FT Weekend Magazine
Churchill Leadership Report
What follows is an address, ‘Denial and Change’, on upcoming business risks given to a City of London audience at Clifford Chance, Canary Wharf, on 7 March 2013. Are we heading for a tipping point? We have consistently ducked tackling the big and underlying issues. ‘Process’ and ‘box-ticking’ at business continuity and disaster recovery level breeds a false sense of security. The bigger problem resides at board level where ‘uncomfortable thinking’ about reputation and business-ending risks does not get enough thinking and discussion time. We default to denial and comfort zones, and fail to join up the dots. A real game changer may be inbound and might be what is required to create better, more fair and just societies. UK could be centre stage once again as exemplar and role model in chief.
A guide to the future: lessons and observations from a visit to Singapore Singapore is a ‘must visit’ place for anyone who wants to get a feel for the future or for Asia - or indeed for both - especially as one ponders Asia rapidly taking over from the West as the driver of the 21st century...
- Very good news
We have reached a critical turning point. The patient at last recognises that only massive intervention and treatment will work. David Cameron tells us what we have known but have waited so long to hear - “ Britain may not be in the future what it has been in the past....we are in a global race today and that means an hour of reckoning....sink or swim, do or decline”. Ed Milliband’s unexpected peroration to one nation was his way of saying the same. ....
As the autumn leaves fall so do old certainties. Notwithstanding the summers optimisms, on the face of it sensible economists now seem to agree that the situation in Greece could well get even worse unless there are some fundamental changes. The sovereign debt may have enjoyed a quiet rally, with the benchmark 10-year bond more than doubling in price since late-May on the hope of more time to tackle the debt, but the bottom line is that domestic austerity and structural reforms are not working - and are being recognized as increasingly socially and politically divisive...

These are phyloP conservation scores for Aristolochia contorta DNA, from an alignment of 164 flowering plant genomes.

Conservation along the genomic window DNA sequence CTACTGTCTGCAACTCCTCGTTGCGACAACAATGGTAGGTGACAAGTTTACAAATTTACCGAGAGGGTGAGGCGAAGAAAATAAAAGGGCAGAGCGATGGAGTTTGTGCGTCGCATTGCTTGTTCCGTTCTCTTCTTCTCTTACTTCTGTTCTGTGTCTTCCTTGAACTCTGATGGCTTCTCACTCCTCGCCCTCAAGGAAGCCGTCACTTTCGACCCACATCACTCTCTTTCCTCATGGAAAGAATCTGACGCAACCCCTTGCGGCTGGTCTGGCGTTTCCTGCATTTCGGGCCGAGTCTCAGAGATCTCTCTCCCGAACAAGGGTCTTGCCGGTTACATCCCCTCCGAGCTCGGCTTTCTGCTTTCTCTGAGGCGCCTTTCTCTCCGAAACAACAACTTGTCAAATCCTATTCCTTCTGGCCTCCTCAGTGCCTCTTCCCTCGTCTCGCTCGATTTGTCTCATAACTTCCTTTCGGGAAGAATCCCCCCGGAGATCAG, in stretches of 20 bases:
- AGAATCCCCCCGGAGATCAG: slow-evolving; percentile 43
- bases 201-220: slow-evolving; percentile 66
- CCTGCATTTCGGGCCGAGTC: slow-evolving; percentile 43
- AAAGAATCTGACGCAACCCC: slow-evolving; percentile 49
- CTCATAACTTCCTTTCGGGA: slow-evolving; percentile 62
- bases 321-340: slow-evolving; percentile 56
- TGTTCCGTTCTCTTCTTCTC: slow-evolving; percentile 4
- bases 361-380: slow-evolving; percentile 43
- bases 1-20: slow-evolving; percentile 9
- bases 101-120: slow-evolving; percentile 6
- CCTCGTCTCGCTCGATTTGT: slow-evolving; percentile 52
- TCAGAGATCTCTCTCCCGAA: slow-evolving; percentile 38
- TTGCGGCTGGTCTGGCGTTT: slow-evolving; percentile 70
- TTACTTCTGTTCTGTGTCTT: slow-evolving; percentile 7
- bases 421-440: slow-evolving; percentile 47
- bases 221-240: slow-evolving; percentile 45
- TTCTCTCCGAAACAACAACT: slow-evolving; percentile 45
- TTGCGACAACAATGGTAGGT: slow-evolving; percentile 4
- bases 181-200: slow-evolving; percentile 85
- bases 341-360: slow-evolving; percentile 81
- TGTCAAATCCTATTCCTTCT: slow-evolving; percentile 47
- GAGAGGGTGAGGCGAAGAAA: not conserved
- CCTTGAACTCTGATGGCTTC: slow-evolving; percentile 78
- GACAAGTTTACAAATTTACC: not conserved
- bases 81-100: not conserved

What a lovely gift and diversion we enjoyed courtesy of those wonderful Olympic games and other memorable summer sporting events and achievements! Sadly it is back to reality and post-party blues, so what do we see? Whilst there is plenty of ‘same-old’ it is true, at home and abroad some significant trends are becoming more discernable. The new term will be anything but dull - the world is brimming with challenges, risks, and some amazing.
Euro Zone Crisis: surprise, surprise, it got worse – yet again! Our last month’s ‘limp along with a patch and mend’ best-case scenario appears less likely. David Cameron has pushed UK austerity expectations out to 2020 and, along with many others, openly discusses euro zone break up as a serious scenario. Roger Bootle of Capital Economics neatly summed things up when he said that Gotterdammerung ‘may not be imminent but it is inexorable’.
Euro Zone Crisis: we have long said that this crisis will get worse. Europe is facing its most difficult challenge since 1945. No one knows what will happen but politics and societal issues are clashing with economics, and there is a serious risk that this develops into a major global crisis. David Cameron’s admonition “make up or break-up” is bad either-way.
A wise leader remarked recently that if you really want to understand an organization you should speak to the 3 rd in charge. Below is an extract from an NHJ article shortly to be published in Chatham House/World Today. Our opinions have been inspired by interviews and discussions with ‘number 3s’ and others in pivotal positions across politics and society. Particular thanks for their time go to MPs Frank Field, David Lammy, Patrick Mercer, and Zac Goldsmith, and to a host of unsung ‘3 rd level’ heroes across civil society groups, the police and officials who are trying their utmost against the odds.
Copyright and permission notes
Please note all Security Memos and related materials are NHJ Strategic copyright. For permission to publish or use the material for any printed or electronic matter or for any reference purposes simply contact the editor